Because he was still experiencing neck and shoulder pain, Liberty approved his claim for LTD benefits in July 2012 under the " any occupation" definition because he was disabled from performing the material and substantial duties of any other job he is trained, educated and otherwise able to perform. While health professionals discussed other treatment options with Mr. Khalil, including more surgery, Mr. Khalil chose to use ointments and massage therapy to treat his pain.

         During this entire time, Mr. Khalil continually claimed that he was unable to sit, stand or walk for more than several minutes at a time, and that he was unable to use his upper right extremity whatsoever. During the same 2010-2013 timeframe, Liberty periodically commissioned surveillance of his functional activities, the results of which were captured both in written reports and on video. In September 2013, Liberty engaged a doctor to exam Mr. Khalil. Dr. Ajit Mirani concluded that Mr. Khalil could work only in a sedentary capacity and could not lift, pull or push with his right upper extremity. And while Liberty claims that Mr, Khalil's physical activity during the surveillance period was in stark contrast with both his self-reported limitations and the information he was providing to his treating physicians, Dr. Mirani disagreed, concluding that Mr. Khalil was not exaggerating his symptoms, but rather that the activity in the videos could be due to his use of medicine to relieve his symptoms or the time of day when he generally felt well enough to be more active.

         The video surveillance continued in the fall of 2013 and Liberty retained Dr. Gale Brown to review Mr, Khalil's claims. Dr. Brown concluded in a December 2013 report that based on the medical records and the videos, Mr. Khalil's actual functional abilities were better than he reported to Liberty; that he was capable of sedentary work with some restrictions to accommodate for neck and shoulder pain, if he experienced any. Dr. Brown contacted Drs. Fadi Mansourati and Todd Handel, Mr. Khalil's primary care physician and pain doctor respectively, to discuss Mr. Khalil's functioning. Both treating doctors agreed that Mr. Khalil could do sedentary work and therefore was no longer eligible for LTD benefits.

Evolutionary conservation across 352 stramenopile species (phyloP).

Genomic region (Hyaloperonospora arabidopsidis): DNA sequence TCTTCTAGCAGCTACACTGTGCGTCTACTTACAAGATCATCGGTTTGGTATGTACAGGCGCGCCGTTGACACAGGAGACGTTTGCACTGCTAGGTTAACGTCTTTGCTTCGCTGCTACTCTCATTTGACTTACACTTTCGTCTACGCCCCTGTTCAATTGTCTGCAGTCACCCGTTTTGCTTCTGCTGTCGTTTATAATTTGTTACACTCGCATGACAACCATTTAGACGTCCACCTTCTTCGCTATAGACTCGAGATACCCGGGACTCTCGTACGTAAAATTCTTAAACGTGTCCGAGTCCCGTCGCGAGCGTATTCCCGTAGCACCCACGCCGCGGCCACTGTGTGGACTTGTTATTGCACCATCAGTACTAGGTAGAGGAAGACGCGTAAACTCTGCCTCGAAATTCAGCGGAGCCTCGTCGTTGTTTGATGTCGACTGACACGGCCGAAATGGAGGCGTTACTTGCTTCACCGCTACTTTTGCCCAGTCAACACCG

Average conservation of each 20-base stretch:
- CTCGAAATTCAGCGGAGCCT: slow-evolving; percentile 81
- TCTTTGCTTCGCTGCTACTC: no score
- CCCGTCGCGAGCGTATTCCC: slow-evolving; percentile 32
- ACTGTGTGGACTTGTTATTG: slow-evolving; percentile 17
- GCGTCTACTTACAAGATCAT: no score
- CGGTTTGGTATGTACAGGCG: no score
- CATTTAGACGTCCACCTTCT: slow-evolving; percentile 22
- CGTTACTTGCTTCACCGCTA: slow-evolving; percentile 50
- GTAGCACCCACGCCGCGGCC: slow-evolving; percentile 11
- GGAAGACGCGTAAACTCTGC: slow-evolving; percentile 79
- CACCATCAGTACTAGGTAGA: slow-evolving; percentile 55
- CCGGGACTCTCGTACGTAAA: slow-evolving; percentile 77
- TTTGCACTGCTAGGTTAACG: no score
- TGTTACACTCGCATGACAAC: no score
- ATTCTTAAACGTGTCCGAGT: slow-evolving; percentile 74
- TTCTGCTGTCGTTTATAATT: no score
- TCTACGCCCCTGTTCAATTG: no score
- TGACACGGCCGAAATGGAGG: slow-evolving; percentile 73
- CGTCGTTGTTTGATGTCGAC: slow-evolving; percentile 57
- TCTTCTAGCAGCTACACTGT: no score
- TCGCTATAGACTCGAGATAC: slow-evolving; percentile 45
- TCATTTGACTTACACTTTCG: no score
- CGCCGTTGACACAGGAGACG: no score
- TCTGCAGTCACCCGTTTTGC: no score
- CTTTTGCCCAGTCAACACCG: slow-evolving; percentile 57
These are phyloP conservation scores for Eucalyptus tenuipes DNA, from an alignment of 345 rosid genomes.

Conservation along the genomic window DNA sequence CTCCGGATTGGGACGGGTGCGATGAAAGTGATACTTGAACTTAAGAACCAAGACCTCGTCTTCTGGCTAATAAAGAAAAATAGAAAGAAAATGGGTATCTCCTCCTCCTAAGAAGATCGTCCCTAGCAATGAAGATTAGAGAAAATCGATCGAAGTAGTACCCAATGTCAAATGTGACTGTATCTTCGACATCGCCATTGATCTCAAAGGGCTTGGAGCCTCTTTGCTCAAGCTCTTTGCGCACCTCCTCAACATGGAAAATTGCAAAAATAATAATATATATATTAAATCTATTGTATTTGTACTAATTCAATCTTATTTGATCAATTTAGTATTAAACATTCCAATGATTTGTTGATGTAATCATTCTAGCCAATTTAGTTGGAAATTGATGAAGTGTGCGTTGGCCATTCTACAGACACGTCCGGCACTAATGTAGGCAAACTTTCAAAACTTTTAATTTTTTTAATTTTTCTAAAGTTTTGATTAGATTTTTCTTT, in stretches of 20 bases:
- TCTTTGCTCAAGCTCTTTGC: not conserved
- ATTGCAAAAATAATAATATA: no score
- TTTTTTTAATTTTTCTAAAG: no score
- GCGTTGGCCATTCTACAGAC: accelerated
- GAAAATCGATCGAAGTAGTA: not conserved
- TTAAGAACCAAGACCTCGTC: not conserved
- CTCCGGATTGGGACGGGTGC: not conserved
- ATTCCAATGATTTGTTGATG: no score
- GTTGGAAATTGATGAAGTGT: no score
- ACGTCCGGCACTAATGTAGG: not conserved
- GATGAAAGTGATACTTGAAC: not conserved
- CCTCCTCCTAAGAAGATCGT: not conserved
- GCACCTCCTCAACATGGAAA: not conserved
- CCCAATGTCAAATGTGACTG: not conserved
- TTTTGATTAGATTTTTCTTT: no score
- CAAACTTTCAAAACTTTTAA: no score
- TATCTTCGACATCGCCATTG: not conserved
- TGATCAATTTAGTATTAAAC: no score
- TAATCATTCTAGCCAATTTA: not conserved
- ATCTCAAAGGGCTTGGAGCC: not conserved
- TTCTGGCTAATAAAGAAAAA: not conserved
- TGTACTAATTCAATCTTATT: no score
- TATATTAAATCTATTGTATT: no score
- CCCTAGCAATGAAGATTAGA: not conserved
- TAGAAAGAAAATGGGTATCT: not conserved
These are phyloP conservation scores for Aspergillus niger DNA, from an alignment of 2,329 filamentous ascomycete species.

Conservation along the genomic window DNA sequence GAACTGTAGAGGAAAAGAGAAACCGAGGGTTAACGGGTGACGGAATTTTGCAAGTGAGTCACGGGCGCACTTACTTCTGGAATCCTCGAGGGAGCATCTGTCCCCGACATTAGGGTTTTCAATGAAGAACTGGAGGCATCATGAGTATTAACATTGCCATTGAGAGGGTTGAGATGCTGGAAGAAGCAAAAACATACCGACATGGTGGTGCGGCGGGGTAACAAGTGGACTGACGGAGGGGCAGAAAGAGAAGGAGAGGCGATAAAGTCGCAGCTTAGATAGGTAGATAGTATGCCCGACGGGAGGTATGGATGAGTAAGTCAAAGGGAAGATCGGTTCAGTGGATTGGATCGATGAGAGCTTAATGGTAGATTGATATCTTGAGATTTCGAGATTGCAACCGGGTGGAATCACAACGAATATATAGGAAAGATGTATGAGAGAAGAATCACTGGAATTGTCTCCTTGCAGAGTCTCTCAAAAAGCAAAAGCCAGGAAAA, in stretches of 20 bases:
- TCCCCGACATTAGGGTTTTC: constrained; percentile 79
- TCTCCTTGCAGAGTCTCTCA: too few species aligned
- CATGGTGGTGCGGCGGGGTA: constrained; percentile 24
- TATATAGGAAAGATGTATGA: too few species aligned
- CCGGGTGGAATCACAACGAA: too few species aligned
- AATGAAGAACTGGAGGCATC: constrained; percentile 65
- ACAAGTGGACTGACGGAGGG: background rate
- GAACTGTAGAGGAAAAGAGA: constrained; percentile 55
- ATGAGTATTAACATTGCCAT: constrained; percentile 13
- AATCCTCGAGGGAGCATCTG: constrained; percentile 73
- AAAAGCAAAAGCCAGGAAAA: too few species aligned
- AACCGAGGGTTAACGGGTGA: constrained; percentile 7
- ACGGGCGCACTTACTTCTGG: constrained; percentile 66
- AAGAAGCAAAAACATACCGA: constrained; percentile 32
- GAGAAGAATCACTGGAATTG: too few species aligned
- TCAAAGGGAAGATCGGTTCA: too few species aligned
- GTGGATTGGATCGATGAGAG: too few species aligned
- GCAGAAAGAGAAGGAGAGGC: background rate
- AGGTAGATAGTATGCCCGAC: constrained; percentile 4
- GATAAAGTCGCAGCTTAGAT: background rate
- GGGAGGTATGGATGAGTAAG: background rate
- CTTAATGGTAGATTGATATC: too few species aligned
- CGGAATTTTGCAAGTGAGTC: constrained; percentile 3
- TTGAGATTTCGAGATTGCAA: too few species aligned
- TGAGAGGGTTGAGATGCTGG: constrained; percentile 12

Liberty terminated Mr. Khalil's long-term disability benefits in December 2013. Mr. Khalil appealed in May 2014. In July 2014, Liberty asked an independent consulting firm to assign a doctor to conduct a peer review of the claim. Dr. Chang concluded that the records and surveillance showed that Mr. Khalil was able to work full time in a sedentary capacity with some restrictions. Liberty upheld its decision to deny benefits and this lawsuit ensued.[1]

         Mr. Khalil argues that he is entitled to judgment because Liberty's decision to deny his LTD benefits was arbitrary and capricious as it was made through the lens of a structural conflict rooted in Liberty's dual role as plan administrator and benefits payer. Liberty moves for judgment, arguing that its decision was based on substantial evidence from the well-developed record over a three and half year review period (during which it paid Mr. Khalil short-term disability benefits) and was not clouded by its dual role.

         II. ...